Letter to Pessoa is the first short story collection from Michelle Cahill, founding editor of Mascara Literary Magazine. Her previous published works include four books of poetry, and it’s easy to see how Cahill’s poetic influences have shaped the language and structure of her stories.
The stories span across many social and political landscapes, from Seville to Chiang Mai to Kathmandu and more. “The migrant or the refugee inhabits a disrupted flow of time, between countries, between languages, between histories,” says Cahill. “My stories don’t reconcile these differences.”
Cahill’s prose is both intensely beautiful on a line-by-line read (“Her eyes seemed to flit over every aspect of my face, like the wings of a moth held to light” — pg96), but also engages with the reader on a macro level, exploring the fragmentation of society, culture, and identity that Cahill speaks of. The more one reads the letters and short stories of Letter to Pessoa, the more one recognises certain patterns forming.
At first, the reader is unsure about these patterns and connections as there’s something ever-so-slightly off-kilter about them. But that is the beauty of this book: the questioning and the connections.
In this way, Cahill has accurately captured the essence of the poet Pessoa and his multiple ‘personalities’. Pessoa himself had over 70 ‘heteronyms’ that he created for himself.
This doppelganger-type doubling of the self is seen in Letter to Pessoa, with different characters that seem to use the same subtle turns of phrase or seem to express the same fears and obsessions. “They each live different lives and inhabit different moods”, Cahill writes in the ‘Notes’ of the book.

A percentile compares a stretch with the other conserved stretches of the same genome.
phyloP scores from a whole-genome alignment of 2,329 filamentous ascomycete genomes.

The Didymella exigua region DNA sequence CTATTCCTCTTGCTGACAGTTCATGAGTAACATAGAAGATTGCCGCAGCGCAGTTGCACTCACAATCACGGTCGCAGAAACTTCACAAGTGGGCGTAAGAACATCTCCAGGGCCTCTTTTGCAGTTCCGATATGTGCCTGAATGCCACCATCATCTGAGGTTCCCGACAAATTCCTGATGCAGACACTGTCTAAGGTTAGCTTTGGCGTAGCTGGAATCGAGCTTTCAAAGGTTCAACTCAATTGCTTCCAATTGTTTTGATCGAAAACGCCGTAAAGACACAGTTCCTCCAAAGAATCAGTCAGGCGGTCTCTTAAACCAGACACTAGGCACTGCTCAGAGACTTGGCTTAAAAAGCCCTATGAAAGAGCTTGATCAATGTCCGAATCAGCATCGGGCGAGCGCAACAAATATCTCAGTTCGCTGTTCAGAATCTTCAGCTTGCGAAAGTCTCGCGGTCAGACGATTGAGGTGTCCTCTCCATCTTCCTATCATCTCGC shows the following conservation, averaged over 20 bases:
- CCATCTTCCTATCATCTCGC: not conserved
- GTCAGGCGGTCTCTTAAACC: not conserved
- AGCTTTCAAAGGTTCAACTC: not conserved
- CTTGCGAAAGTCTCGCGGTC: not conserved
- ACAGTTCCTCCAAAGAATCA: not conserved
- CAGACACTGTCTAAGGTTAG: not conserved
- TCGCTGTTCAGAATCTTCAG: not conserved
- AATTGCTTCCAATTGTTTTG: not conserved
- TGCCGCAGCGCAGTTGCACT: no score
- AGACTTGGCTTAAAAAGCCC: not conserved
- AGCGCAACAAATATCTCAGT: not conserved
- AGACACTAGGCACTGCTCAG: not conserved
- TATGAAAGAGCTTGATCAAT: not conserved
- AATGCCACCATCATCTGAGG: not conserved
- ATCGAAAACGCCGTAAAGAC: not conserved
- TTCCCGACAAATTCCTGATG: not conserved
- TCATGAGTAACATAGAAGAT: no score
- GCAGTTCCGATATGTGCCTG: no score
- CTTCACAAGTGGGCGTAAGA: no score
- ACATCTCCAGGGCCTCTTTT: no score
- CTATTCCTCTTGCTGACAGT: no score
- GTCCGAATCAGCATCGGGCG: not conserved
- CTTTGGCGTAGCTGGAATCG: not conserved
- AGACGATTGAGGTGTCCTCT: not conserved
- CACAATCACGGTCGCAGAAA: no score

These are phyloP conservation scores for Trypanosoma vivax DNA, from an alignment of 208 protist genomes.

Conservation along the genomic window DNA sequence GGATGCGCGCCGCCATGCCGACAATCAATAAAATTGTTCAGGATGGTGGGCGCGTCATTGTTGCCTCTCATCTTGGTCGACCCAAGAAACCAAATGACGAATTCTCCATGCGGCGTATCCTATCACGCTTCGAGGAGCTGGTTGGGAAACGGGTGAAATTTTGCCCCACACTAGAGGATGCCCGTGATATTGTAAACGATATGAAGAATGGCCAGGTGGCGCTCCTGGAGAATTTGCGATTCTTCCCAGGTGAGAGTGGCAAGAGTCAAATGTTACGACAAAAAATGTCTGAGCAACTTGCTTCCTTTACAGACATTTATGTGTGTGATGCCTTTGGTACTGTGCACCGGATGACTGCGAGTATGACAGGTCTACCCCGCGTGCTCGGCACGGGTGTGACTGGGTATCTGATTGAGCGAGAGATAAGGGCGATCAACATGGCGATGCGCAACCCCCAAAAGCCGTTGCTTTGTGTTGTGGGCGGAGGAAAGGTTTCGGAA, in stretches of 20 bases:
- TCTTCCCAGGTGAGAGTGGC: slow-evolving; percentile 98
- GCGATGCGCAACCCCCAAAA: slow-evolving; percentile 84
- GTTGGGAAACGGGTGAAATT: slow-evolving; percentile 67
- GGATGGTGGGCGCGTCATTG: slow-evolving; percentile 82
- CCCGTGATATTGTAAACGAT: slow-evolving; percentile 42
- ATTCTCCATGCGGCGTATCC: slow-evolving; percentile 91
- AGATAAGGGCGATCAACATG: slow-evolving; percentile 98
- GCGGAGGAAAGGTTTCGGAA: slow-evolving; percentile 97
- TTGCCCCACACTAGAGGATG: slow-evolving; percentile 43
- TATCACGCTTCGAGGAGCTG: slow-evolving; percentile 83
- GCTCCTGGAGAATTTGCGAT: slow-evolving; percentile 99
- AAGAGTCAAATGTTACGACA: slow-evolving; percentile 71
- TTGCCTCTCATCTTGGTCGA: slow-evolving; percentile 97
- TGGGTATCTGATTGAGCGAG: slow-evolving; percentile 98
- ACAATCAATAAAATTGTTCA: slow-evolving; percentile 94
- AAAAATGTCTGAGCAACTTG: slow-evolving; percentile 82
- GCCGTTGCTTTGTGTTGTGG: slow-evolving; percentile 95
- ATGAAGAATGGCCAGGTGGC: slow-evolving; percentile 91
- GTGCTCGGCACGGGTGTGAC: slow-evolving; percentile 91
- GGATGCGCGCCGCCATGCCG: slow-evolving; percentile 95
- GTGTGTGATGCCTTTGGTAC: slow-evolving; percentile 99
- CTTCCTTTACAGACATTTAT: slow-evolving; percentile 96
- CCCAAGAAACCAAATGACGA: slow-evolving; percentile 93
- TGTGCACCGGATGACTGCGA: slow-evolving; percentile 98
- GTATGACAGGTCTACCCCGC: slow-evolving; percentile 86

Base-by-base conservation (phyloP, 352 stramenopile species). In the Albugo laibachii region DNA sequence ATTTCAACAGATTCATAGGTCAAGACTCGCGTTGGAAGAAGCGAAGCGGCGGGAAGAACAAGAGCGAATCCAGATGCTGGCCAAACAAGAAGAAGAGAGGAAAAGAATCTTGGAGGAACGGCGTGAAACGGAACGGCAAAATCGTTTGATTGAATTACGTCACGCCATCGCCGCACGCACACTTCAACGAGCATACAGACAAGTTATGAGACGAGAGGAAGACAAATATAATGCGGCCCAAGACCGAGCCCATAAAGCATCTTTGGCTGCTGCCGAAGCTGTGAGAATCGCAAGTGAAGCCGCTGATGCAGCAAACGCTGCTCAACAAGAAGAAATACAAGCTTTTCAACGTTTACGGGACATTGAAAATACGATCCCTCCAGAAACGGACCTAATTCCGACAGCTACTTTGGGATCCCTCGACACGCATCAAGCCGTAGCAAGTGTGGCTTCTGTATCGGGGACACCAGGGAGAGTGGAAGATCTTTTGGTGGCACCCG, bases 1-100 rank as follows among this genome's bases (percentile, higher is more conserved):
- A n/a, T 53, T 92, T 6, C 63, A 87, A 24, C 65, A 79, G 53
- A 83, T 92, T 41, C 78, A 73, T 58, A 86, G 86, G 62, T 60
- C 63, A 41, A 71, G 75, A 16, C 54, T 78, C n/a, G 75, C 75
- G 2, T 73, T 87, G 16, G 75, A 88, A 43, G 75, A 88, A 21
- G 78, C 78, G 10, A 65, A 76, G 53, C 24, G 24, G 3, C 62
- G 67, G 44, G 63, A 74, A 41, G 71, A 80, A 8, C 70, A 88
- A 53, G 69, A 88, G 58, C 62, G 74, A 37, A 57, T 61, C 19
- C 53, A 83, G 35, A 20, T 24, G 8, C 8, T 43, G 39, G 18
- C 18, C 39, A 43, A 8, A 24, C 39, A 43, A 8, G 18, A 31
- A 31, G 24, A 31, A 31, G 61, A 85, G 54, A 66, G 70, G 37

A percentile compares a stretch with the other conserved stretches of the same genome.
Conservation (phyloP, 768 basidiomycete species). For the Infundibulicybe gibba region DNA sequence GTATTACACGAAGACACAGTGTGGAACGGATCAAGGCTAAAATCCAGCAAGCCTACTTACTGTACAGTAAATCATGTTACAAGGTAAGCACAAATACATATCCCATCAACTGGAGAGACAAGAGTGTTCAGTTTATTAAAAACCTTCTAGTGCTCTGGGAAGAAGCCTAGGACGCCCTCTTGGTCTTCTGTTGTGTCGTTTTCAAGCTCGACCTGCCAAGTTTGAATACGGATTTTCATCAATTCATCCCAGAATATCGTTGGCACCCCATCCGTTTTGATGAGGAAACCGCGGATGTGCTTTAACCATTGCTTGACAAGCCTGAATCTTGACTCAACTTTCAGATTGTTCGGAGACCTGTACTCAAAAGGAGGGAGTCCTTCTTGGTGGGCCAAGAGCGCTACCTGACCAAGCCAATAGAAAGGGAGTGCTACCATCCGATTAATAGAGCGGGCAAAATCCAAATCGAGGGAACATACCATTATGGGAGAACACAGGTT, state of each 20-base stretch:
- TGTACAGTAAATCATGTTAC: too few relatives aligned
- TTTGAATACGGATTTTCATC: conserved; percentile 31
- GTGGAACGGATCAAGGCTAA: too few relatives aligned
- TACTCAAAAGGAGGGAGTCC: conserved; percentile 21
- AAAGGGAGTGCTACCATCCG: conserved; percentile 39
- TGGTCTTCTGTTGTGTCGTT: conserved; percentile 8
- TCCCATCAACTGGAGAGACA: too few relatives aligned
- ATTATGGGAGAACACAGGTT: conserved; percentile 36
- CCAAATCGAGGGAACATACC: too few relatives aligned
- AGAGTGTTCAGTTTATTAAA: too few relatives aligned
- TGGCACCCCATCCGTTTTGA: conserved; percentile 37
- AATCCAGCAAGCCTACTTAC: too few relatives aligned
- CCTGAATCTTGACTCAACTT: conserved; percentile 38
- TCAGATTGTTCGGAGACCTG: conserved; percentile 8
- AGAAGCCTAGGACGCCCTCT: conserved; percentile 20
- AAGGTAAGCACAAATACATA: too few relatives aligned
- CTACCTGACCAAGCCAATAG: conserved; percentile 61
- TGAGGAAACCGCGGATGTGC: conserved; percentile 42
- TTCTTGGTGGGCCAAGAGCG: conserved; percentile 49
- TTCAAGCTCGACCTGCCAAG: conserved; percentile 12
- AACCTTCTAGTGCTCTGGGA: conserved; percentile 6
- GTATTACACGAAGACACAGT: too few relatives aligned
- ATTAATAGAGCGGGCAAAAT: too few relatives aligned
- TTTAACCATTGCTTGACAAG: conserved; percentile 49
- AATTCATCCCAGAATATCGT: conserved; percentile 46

Of the stiffly scientific story, ‘Borges and I’, Cahill says she was “playing with the layering of real and fictional selves, past and future selves. I haven’t rejected structure, but I have trusted the spaces where narrative collapses…” This technique of duplicating identities to create dis/connections with the reader is interspersed throughout so many of the stories featured in Letter to Pessoa.
While Cahill’s short stories provide excellent character development and exploration of themes of longing, loss, and relationships, it’s her letters to notable authors that break up the text and provide a sense of strong displacement. Letters to Derrida, Woolf, and Coetzee contrast the narrative voice of the short stories with their epistemological tone, throwing the reader off guard and into a place of retrospection.
Letter to Pessoa is a collection that not only uncovers various minority narratives with its complex characters and themes, but weaves and unweaves threads of stories on a micro and macro level using language, voice, and structure.
Kyra Thomsen is a writer from Wollongong, NSW. She is Deputy Editor of Writer’s Edit and her work has been published in Kindling, Seizure, Space Place & Culture, Mascara and more. You can find more at kyrathomsen.com or on Twitter with @KyraThomsen.